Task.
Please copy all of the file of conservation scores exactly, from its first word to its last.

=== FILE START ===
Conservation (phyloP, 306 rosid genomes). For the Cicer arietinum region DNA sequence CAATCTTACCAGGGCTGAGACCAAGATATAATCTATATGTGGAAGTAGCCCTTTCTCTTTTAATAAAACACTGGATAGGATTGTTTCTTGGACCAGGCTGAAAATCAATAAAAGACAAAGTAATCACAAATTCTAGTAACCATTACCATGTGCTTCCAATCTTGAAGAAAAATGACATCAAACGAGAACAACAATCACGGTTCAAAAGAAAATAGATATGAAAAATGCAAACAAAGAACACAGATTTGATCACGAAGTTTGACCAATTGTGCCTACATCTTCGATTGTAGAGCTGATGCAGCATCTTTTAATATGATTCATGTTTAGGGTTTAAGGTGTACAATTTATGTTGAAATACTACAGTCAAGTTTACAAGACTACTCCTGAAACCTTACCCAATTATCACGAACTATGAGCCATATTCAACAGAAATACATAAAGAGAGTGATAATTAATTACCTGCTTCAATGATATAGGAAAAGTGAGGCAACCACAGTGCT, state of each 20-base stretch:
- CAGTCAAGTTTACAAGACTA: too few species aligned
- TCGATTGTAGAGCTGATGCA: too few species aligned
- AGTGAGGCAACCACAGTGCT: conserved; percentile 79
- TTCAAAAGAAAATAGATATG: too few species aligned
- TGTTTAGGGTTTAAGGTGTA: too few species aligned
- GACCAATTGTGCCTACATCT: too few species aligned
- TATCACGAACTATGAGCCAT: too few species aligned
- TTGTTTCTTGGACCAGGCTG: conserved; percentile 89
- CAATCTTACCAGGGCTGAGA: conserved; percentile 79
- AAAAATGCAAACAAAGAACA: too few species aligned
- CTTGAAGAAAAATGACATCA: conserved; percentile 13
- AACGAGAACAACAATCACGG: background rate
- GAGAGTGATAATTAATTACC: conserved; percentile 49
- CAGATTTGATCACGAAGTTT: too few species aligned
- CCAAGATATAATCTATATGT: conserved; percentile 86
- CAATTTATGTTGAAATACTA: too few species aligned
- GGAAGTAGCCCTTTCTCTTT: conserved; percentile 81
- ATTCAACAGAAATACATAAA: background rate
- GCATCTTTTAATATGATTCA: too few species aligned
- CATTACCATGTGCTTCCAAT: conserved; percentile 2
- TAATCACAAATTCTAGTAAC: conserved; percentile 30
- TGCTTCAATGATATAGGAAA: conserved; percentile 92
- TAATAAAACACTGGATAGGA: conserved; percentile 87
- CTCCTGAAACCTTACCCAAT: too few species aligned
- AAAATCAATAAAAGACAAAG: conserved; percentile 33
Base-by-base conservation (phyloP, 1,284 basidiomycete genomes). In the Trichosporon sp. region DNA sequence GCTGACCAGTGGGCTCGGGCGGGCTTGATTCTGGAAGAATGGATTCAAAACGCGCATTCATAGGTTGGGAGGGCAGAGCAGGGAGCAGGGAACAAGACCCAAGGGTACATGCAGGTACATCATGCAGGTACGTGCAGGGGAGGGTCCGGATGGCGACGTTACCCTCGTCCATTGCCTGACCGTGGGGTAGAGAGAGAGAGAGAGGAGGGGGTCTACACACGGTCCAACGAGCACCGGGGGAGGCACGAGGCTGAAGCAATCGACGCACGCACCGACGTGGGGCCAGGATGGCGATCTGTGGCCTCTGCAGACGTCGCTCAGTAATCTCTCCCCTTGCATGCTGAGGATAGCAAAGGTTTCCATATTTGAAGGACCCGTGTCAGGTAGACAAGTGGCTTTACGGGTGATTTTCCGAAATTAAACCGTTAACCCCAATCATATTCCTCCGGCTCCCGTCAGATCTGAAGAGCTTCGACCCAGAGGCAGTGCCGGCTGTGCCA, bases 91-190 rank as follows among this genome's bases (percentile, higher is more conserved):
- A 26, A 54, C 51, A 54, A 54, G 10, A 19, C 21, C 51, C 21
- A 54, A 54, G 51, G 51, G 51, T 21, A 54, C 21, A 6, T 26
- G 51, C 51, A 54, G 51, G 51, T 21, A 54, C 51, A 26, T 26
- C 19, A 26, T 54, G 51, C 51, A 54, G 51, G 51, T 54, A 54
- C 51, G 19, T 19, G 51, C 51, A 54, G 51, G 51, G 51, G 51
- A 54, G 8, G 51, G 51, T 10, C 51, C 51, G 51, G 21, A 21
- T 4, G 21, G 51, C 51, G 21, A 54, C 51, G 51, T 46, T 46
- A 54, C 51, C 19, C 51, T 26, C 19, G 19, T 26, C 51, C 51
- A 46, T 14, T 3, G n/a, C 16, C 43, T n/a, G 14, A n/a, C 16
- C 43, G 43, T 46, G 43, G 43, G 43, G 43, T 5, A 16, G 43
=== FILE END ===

Conservation (phyloP, 306 rosid genomes). For the Cicer arietinum region DNA sequence CAATCTTACCAGGGCTGAGACCAAGATATAATCTATATGTGGAAGTAGCCCTTTCTCTTTTAATAAAACACTGGATAGGATTGTTTCTTGGACCAGGCTGAAAATCAATAAAAGACAAAGTAATCACAAATTCTAGTAACCATTACCATGTGCTTCCAATCTTGAAGAAAAATGACATCAAACGAGAACAACAATCACGGTTCAAAAGAAAATAGATATGAAAAATGCAAACAAAGAACACAGATTTGATCACGAAGTTTGACCAATTGTGCCTACATCTTCGATTGTAGAGCTGATGCAGCATCTTTTAATATGATTCATGTTTAGGGTTTAAGGTGTACAATTTATGTTGAAATACTACAGTCAAGTTTACAAGACTACTCCTGAAACCTTACCCAATTATCACGAACTATGAGCCATATTCAACAGAAATACATAAAGAGAGTGATAATTAATTACCTGCTTCAATGATATAGGAAAAGTGAGGCAACCACAGTGCT, state of each 20-base stretch:
- CAGTCAAGTTTACAAGACTA: too few species aligned
- TCGATTGTAGAGCTGATGCA: too few species aligned
- AGTGAGGCAACCACAGTGCT: conserved; percentile 79
- TTCAAAAGAAAATAGATATG: too few species aligned
- TGTTTAGGGTTTAAGGTGTA: too few species aligned
- GACCAATTGTGCCTACATCT: too few species aligned
- TATCACGAACTATGAGCCAT: too few species aligned
- TTGTTTCTTGGACCAGGCTG: conserved; percentile 89
- CAATCTTACCAGGGCTGAGA: conserved; percentile 79
- AAAAATGCAAACAAAGAACA: too few species aligned
- CTTGAAGAAAAATGACATCA: conserved; percentile 13
- AACGAGAACAACAATCACGG: background rate
- GAGAGTGATAATTAATTACC: conserved; percentile 49
- CAGATTTGATCACGAAGTTT: too few species aligned
- CCAAGATATAATCTATATGT: conserved; percentile 86
- CAATTTATGTTGAAATACTA: too few species aligned
- GGAAGTAGCCCTTTCTCTTT: conserved; percentile 81
- ATTCAACAGAAATACATAAA: background rate
- GCATCTTTTAATATGATTCA: too few species aligned
- CATTACCATGTGCTTCCAAT: conserved; percentile 2
- TAATCACAAATTCTAGTAAC: conserved; percentile 30
- TGCTTCAATGATATAGGAAA: conserved; percentile 92
- TAATAAAACACTGGATAGGA: conserved; percentile 87
- CTCCTGAAACCTTACCCAAT: too few species aligned
- AAAATCAATAAAAGACAAAG: conserved; percentile 33
Base-by-base conservation (phyloP, 1,284 basidiomycete genomes). In the Trichosporon sp. region DNA sequence GCTGACCAGTGGGCTCGGGCGGGCTTGATTCTGGAAGAATGGATTCAAAACGCGCATTCATAGGTTGGGAGGGCAGAGCAGGGAGCAGGGAACAAGACCCAAGGGTACATGCAGGTACATCATGCAGGTACGTGCAGGGGAGGGTCCGGATGGCGACGTTACCCTCGTCCATTGCCTGACCGTGGGGTAGAGAGAGAGAGAGAGGAGGGGGTCTACACACGGTCCAACGAGCACCGGGGGAGGCACGAGGCTGAAGCAATCGACGCACGCACCGACGTGGGGCCAGGATGGCGATCTGTGGCCTCTGCAGACGTCGCTCAGTAATCTCTCCCCTTGCATGCTGAGGATAGCAAAGGTTTCCATATTTGAAGGACCCGTGTCAGGTAGACAAGTGGCTTTACGGGTGATTTTCCGAAATTAAACCGTTAACCCCAATCATATTCCTCCGGCTCCCGTCAGATCTGAAGAGCTTCGACCCAGAGGCAGTGCCGGCTGTGCCA, bases 91-190 rank as follows among this genome's bases (percentile, higher is more conserved):
- A 26, A 54, C 51, A 54, A 54, G 10, A 19, C 21, C 51, C 21
- A 54, A 54, G 51, G 51, G 51, T 21, A 54, C 21, A 6, T 26
- G 51, C 51, A 54, G 51, G 51, T 21, A 54, C 51, A 26, T 26
- C 19, A 26, T 54, G 51, C 51, A 54, G 51, G 51, T 54, A 54
- C 51, G 19, T 19, G 51, C 51, A 54, G 51, G 51, G 51, G 51
- A 54, G 8, G 51, G 51, T 10, C 51, C 51, G 51, G 21, A 21
- T 4, G 21, G 51, C 51, G 21, A 54, C 51, G 51, T 46, T 46
- A 54, C 51, C 19, C 51, T 26, C 19, G 19, T 26, C 51, C 51
- A 46, T 14, T 3, G n/a, C 16, C 43, T n/a, G 14, A n/a, C 16
- C 43, G 43, T 46, G 43, G 43, G 43, G 43, T 5, A 16, G 43